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Catholic Layman Continues Hunger Strike To Press For Peace In Orissa

12/18/08 India (UCAN) – A Catholic on hunger strike to force government action for peace in Orissa has refused food even after police took him to hospital.

Police brought Rajiv Joseph to the hospital on Dec. 18, eight days after he began his “hunger strike until success or death” on Human Rights Day.

After returning to his cloth canopy on the roadside, he assured UCA News, “I’m physically fit, and I’ll continue fasting.” His spot is in an area set aside for public protests, about two kilometers from the Indian parliament.

Joseph said he has consumed only water since he began fasting and police merely followed normal procedure by taking him to hospital to make sure he is not about to die. However, the layman added, doctors at the hospital declared him physically fit, so police could not keep him there.

Among other things, the Catholic, who is president of Indian Minority Front, a political party he launched a month ago, is demanding that more security forces be sent to Orissa state, eastern India, where he said Christians remain afraid after Hindu fanatics attacked them for seven weeks, starting Aug. 24.

That violence left at least 60 people dead and more than 50,000 displaced. Thousands of Christians still live in government-run relief camps or elsewhere far from home for fear of being attacked if they return to their villages.

Joseph also wants the government to block a general strike Hindu radical groups have called in the state for Christmas Day. He also insists state and federal governments start projects to rehabilitate victims of the violence.

Federal government leaders have asked him to end the strike and promised to meet his demands, Joseph said, “but I need action, not promises.”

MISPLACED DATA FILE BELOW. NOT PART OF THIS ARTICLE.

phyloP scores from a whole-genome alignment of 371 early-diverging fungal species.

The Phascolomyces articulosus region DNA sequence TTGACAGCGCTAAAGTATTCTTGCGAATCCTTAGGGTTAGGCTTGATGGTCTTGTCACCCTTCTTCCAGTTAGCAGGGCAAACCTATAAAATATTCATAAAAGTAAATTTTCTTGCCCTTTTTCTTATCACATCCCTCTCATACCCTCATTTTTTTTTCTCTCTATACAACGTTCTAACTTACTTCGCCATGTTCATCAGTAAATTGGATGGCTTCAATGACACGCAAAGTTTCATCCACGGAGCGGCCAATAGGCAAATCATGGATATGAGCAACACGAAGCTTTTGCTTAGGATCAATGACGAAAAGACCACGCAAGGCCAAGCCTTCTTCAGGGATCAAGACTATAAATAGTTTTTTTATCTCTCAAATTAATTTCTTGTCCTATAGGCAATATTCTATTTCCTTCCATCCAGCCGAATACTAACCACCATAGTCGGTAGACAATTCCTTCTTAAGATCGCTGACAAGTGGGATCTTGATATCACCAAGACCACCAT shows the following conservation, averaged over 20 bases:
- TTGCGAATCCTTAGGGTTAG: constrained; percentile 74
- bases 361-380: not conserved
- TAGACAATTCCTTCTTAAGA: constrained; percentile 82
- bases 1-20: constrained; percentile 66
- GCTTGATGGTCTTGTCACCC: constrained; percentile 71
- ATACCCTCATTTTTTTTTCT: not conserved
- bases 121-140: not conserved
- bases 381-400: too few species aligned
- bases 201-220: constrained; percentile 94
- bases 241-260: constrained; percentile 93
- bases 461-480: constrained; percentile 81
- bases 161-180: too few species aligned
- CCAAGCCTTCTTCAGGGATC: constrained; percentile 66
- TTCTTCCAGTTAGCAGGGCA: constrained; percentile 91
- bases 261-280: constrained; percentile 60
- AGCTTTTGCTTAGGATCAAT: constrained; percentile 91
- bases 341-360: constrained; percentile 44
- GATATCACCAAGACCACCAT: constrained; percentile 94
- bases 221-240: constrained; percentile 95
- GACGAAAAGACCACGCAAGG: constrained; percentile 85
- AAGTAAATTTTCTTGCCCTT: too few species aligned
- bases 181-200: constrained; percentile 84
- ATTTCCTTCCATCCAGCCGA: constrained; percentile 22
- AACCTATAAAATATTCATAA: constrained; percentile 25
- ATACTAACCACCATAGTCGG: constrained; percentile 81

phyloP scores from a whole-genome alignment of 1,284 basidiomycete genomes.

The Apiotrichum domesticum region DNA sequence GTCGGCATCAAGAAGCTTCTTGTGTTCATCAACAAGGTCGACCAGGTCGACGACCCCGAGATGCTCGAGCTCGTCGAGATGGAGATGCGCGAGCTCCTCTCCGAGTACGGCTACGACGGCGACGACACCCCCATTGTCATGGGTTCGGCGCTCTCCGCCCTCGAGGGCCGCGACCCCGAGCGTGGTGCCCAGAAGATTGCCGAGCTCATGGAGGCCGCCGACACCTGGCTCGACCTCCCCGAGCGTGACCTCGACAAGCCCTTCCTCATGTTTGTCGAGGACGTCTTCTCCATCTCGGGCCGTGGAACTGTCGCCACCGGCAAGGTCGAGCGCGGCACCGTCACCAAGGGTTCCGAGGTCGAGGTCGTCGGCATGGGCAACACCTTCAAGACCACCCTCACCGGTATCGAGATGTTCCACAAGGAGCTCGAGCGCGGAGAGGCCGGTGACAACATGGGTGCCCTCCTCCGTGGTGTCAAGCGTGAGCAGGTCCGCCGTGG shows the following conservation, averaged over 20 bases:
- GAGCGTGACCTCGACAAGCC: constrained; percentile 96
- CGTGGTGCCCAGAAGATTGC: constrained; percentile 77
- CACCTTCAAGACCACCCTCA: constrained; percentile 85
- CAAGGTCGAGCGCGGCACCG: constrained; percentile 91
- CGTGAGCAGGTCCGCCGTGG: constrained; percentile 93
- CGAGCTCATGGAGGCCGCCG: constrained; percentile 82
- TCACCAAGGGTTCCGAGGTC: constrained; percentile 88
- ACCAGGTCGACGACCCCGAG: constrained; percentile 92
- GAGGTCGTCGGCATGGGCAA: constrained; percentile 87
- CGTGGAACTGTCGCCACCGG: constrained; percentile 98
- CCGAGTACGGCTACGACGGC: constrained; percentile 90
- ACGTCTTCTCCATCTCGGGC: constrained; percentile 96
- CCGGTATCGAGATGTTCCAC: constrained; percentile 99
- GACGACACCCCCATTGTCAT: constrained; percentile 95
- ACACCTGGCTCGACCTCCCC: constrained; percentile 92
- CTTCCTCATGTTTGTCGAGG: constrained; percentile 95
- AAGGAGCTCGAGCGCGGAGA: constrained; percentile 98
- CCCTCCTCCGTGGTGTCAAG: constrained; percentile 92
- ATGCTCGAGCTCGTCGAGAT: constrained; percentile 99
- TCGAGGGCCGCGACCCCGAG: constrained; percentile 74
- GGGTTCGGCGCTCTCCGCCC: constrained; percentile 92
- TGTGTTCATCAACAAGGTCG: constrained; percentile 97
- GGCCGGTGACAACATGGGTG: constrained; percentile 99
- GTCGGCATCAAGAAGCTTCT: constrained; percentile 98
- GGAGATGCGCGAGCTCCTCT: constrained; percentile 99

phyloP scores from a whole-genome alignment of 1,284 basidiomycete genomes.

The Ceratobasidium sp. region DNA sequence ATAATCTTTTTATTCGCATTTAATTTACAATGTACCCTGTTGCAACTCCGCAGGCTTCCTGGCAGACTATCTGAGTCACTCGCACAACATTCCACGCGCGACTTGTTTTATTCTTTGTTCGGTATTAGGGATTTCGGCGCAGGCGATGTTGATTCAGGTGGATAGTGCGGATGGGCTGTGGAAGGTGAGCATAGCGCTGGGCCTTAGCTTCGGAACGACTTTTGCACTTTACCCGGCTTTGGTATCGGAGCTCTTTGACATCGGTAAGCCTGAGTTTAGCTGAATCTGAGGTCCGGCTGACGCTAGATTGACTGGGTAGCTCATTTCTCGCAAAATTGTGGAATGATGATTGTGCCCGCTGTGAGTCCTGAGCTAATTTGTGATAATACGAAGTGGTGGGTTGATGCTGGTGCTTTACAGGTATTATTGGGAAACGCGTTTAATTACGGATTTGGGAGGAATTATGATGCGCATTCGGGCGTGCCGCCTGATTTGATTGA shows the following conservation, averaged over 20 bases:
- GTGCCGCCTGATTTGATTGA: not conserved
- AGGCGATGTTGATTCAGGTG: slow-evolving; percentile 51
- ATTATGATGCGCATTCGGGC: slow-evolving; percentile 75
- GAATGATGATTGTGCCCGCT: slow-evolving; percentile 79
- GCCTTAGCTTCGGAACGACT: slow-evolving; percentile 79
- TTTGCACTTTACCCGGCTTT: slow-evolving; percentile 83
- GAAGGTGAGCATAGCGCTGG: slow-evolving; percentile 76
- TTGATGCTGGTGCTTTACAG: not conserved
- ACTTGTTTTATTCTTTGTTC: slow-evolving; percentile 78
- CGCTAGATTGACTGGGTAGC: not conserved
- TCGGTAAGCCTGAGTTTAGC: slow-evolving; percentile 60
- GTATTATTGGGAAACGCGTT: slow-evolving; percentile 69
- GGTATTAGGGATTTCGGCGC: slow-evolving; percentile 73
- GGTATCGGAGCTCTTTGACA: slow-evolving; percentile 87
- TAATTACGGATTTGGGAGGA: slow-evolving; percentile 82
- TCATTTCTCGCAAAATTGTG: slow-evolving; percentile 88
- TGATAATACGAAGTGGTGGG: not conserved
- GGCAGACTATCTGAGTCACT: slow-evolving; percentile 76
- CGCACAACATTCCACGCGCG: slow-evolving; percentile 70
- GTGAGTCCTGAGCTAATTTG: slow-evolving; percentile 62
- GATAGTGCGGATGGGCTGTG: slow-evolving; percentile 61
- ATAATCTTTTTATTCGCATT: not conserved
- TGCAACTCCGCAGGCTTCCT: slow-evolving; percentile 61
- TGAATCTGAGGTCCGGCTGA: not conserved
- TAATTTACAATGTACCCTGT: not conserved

He pointed out to UCA News earlier, on Dec. 15, that the government had promised measures to stop the violence when it began but failed to act, and such inaction indirectly helps fanatics. The government also promised several rehabilitation packages but none have yet been implemented, he added.

“The double-talk” of state and federal governments regarding the Orissa violence, he explained, forced people of minority faith communities to form the new party. Though he sat alone in his tent, Joseph insisted that Buddhists, Christians, Muslims, Sikhs, Zoroastrians and some political organizations are backing his hunger strike.

Since Joseph’s hunger strike began, about 30 Catholic priests and 20 nuns have visited him “unofficially.” However, Divine Word Father Babu Joseph, spokesperson of the Catholic Bishops’ Conference of India, told UCA News on Dec. 17 that the Catholic Church “fully supports his act of care and concern for the people of Orissa, especially the Christians.”

“It is a noble way of protesting and helping fellow brethren in their distress,” Father Joseph remarked. Moreover, going on hunger strike, a non-violent method popularized by Mahatma Gandhi, the father of India, is “the best way to express strong disagreement with the government,” he said.

John Dayal, president of All India Catholic Union, told UCA News that Joseph’s gesture should be appreciated. “We thank him for his concern for the people of Orissa,” the layman said.